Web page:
Landscape architect Janice Parker came up in the industry in a more open era. Despite being raised in New York, she was a lifelong lover of flowers and the natural world, and after graduating from college, she simply walked into the most prestigious flower shop in the city, Renny, asked for a job and got it. Soon she was decorating Studio 54, working on flower arrangements for Halston, and getting so good at seasonal decorations that she could form a loop out of Christmas lights, stand back and lasso up a twinkling tree.
When she got into landscape design, she was blessed with similar luck. Parker connected with Karen Fisher, the New York interior design matchmaker par excellence, who started getting her jobs. The very first one? A rooftop garden for Robert Redford. “She was like, ‘Can you do a rooftop on Fifth Avenue?’ And I’m thinking to myself: I must be able to! I mean, I never have, but I’m sure I can?” she tells host Dennis Scully on the latest episode of The Business of Home Podcast. “He called me Francine through the whole project. I took it. Francine at your service!”
Parker went on from that celebrity rooftop gig to build a practice in the Northeast, winning gobs of awards for her work and appearing regularly in the pages of shelter magazines. She eventually sat for board exams that certified her as a landscape architect as opposed to a landscape designer (the difference, she says, is akin to the distinction between a therapist and a psychiatrist—landscape architects have more technical knowledge).
However, despite a board certification, a storied career and plenty more rooftop gardens, nothing could have prepared Parker for the madness of 2020—the year that made outside the only safe place. “COVID had everything upside down … What I love though, and what is making it challenging but wonderful, is that COVID changed people’s perception of outdoors. No matter how beautiful we did seating areas and outdoor areas [before], the minute it rained or was too sunny or too many bugs or the temperature changed, people just went inside,” she says. “[Now] if people wanted to see friends they had to be outside. So we built pavilions and heated them, we built fire features, heated furniture, heated mats underneath rugs on the terrace … People wanted to be outside. And I think it stuck. I think people spent enough time outside to realize how beautiful it is.”
Listen to the show and check out a few takeaways below. If you like what you hear, subscribe on Apple Podcasts or Spotify. This episode is sponsored by Atlanta Market and The House of Rohl.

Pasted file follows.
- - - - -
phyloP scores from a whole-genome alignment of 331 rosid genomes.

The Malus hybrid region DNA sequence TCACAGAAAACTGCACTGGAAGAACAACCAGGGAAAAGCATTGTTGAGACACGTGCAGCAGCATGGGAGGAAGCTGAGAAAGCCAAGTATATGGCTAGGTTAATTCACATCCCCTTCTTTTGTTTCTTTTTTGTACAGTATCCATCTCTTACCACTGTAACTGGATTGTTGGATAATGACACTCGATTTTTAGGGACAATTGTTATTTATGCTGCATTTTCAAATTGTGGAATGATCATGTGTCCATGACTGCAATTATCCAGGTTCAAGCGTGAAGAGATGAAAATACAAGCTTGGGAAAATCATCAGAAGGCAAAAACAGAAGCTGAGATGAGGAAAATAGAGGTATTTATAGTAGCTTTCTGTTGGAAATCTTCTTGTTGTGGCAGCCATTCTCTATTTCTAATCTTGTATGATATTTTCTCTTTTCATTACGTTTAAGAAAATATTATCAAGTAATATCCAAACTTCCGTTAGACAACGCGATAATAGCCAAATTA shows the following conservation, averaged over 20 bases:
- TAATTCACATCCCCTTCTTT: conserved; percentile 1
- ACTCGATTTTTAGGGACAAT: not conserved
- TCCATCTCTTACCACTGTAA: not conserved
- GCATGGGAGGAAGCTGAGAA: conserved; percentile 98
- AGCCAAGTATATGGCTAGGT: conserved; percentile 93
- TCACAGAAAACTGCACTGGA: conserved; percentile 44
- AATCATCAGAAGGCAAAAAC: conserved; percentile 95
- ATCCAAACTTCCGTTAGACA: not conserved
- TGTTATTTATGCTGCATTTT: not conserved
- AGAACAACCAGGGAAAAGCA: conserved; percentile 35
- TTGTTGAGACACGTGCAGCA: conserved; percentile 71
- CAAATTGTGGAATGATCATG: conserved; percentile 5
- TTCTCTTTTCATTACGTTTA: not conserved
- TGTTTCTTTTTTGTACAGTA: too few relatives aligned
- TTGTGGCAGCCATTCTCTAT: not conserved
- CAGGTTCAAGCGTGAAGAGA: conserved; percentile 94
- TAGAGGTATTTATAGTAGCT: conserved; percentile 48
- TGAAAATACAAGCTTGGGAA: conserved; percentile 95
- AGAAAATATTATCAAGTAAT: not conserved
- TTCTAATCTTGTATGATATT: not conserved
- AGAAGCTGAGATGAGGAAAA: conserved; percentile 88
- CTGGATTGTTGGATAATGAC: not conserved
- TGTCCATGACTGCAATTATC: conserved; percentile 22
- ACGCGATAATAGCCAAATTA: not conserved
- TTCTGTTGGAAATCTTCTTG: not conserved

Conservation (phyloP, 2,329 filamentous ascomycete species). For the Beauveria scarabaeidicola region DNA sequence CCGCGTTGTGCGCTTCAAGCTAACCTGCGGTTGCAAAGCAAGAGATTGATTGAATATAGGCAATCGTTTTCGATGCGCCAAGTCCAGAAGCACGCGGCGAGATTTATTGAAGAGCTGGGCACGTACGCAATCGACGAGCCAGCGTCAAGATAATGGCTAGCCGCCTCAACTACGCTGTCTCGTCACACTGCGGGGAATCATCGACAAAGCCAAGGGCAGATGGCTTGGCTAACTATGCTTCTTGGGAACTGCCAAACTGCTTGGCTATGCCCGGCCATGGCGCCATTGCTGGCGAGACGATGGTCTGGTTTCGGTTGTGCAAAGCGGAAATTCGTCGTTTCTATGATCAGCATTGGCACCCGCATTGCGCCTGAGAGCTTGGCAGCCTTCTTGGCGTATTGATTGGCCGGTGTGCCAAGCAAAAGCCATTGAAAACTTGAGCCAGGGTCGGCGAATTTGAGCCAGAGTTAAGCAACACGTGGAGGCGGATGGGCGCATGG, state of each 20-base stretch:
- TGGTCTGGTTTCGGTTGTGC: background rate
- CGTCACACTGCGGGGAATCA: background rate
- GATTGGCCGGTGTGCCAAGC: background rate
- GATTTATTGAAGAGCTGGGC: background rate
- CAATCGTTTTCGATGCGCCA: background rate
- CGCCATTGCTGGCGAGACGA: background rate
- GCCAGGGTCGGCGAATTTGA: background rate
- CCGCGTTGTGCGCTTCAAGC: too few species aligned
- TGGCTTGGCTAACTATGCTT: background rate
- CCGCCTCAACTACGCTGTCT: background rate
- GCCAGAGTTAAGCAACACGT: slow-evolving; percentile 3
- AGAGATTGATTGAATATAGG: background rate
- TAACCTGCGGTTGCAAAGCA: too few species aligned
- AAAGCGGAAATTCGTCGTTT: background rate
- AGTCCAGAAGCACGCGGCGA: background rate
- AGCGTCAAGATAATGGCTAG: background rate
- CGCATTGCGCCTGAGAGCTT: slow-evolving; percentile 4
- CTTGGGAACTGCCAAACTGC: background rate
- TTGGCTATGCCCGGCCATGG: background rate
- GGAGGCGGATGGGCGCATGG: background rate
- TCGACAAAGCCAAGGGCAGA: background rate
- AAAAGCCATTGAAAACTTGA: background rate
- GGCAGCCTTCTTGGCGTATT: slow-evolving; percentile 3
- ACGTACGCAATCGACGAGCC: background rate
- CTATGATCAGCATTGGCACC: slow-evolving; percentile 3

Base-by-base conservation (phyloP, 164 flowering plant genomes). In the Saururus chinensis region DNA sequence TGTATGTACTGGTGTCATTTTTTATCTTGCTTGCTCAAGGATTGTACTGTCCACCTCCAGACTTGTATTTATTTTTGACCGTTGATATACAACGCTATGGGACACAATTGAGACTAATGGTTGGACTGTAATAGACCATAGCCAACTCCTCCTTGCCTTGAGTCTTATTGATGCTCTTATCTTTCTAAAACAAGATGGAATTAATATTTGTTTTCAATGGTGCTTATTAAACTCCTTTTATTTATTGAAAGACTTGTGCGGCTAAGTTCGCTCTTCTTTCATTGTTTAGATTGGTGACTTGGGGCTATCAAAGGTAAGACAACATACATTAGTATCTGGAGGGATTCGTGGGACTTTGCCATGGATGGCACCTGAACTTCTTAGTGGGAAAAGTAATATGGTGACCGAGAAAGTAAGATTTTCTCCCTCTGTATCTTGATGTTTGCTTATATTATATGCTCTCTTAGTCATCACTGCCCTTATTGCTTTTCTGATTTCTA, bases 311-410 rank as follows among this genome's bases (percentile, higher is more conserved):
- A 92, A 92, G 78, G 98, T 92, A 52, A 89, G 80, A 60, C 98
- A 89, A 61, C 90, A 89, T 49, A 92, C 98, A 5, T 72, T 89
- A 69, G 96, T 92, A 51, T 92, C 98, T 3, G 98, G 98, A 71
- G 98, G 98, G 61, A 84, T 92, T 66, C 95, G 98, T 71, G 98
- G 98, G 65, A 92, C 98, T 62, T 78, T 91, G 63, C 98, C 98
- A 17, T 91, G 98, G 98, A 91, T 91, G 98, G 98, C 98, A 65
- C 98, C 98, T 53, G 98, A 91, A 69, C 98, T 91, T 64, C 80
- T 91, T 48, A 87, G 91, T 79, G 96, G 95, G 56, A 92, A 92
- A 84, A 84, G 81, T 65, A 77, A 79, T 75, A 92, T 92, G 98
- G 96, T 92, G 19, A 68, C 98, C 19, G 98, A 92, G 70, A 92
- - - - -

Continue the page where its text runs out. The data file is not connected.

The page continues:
CHANGING INDUSTRY GENDER NORMS
There are plenty of female interior designers—but landscape architecture, alongside “regular” architecture and contracting, remains a male-dominated profession. Parker would like to see that change, but she’s cognizant of the catch-22 around shifting the conversation. “You have to get inside the professions. You can’t get mad about the way things are—you have to get inside and do your work. There should not be any kind of a war; no one wins. It’s just a question of getting inside, moving up, making things more amenable for people to have lives and raise children because you can create that workplace,” she says. “But you have to get in to do that, and you don’t get in by saying you don’t like it … You get in by doing the work.”
PANDEMIC PRICE SHIFTS
COVID put Parker’s services in high demand. It also sent prices through the roof, as everything from plants to the steel required to make swimming pools became scarce. These price increases, Parker believes, are here to stay. “We’ve had a price bump that I don’t think will go away. I’ve been in this career for almost 40 years. We’ve had some price bumps and then we sat still after 2006, and we’re bumping and I don’t think it's coming back down. Once the industry can make another benchmark like that, it makes it,” she says.
CLIMATE CHANGE PARADOXES
In Washington, climate change is sometimes a contested topic. In Parker’s world, there’s no doubt—though that doesn’t mean everyone heeds the warning. “Farmers and the USDA maps don’t pay any attention to politicians. It’s gotten warmer and we can grow species that were dying for us 25 years ago. Pretty soon we’re gonna be growing bougainvillea and hibiscus if we’re not careful. It’s warmer. It’s just warmer,” she says. “What I find fascinating is that we know the seas are rising, they remapped after Hurricane Sandy, but nobody can get enough waterfront property. It’s never been more expensive or desirable … I just love people! What is it about us? We want to be right on the edge where we could die!”
Homepage photo: Janice Parker | Neil Landino Jr.